We all know that the first look we usually get of a new vehicle online is often not even a real car, but rather a graphic rendering by computer software. While the tech is good enough to make a near-perfect rendering of a car these days, each rendering program is different enough that it often results in significant changes to the car’s appearance, for better or worse.
This video from Damian Mathew, who claims to work with automakers on high-end 3D visualizations on his YouTube channel bio, covers how two rendering programs, Octane and Cycles, produce two very different versions of a model of the new Toyota Supra.
Each program processes data based on the vehicle through different filters and shaders, which is the part of the software that executes the coordinate and color instructions for the image being rendered pixel by pixel.
In Mathew’s profession, the goal in the visualization is “realism,” so natural color, believable glass transparency, reflections and material textures matching as close as possible to what someone would see on the car in real life in a similar lighting environment.
The Supra is Mathew’s first example of the difference between the two rendering software programs, and he claims to like the final result of the Octane program over Cycles despite plugging the same available information into both.
He cites the way the sunlight reflects off of the Octane model, and the true color value of yellow paint job is better reflected in Octane’s rendering as well. Octane’s windshield and windows have more reflection and transparency depth compared to the darker Cycles rendering, which is described as “disgusting filmic” in the video.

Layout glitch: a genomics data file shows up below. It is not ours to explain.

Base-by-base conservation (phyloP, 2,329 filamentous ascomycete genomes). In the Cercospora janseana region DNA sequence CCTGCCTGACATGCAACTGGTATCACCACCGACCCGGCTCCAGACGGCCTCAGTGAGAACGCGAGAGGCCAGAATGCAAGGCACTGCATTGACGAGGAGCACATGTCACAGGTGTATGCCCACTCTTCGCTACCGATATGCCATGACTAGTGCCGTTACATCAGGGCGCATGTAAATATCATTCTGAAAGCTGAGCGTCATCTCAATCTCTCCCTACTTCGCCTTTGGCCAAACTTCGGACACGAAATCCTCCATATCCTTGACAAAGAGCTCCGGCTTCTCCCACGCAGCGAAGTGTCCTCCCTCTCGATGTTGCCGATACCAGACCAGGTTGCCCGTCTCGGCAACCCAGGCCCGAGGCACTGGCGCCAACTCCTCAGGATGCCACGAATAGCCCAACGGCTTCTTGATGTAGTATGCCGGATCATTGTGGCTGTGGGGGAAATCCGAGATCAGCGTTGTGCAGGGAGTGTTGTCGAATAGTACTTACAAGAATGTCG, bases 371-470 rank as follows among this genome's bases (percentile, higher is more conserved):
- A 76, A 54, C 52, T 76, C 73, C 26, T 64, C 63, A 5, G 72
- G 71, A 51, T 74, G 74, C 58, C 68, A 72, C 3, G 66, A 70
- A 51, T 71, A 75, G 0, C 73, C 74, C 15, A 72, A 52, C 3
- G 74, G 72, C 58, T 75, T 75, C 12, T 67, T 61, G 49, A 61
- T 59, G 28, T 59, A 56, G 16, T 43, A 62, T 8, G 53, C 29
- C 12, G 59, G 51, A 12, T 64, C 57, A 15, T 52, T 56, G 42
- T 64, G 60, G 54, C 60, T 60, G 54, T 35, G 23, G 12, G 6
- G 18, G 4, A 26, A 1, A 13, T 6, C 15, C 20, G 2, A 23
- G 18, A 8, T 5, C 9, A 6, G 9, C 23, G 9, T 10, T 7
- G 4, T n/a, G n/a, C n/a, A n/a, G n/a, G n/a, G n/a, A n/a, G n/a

To me, the key visual difference in the Cycles rendering is that the contrast is all over the place. The headlights and windshield should have similar shadow and transparency, but the windshield is way darker for no reason. Additionally, with the sun to the left and such long shadows, the side of the car in shadow should be darker in the Cycles rendering, something more like the Octane result.
Mathew claims he played with the Cycles settings to get a closer match to the Octane and couldn’t get it to be satisfying, as well as trying another program, Asus, which also couldn’t beat the Octane render. The rest of the video begins to go into the settings on exactly what level of control you have over the image, which is a bit over my head.
But it’s interesting to see that companies should carefully consider who and what programs they’re trusting to accurately render their vehicles. Especially something with as many complex curves, angles and shadows as the new Toyota Supra.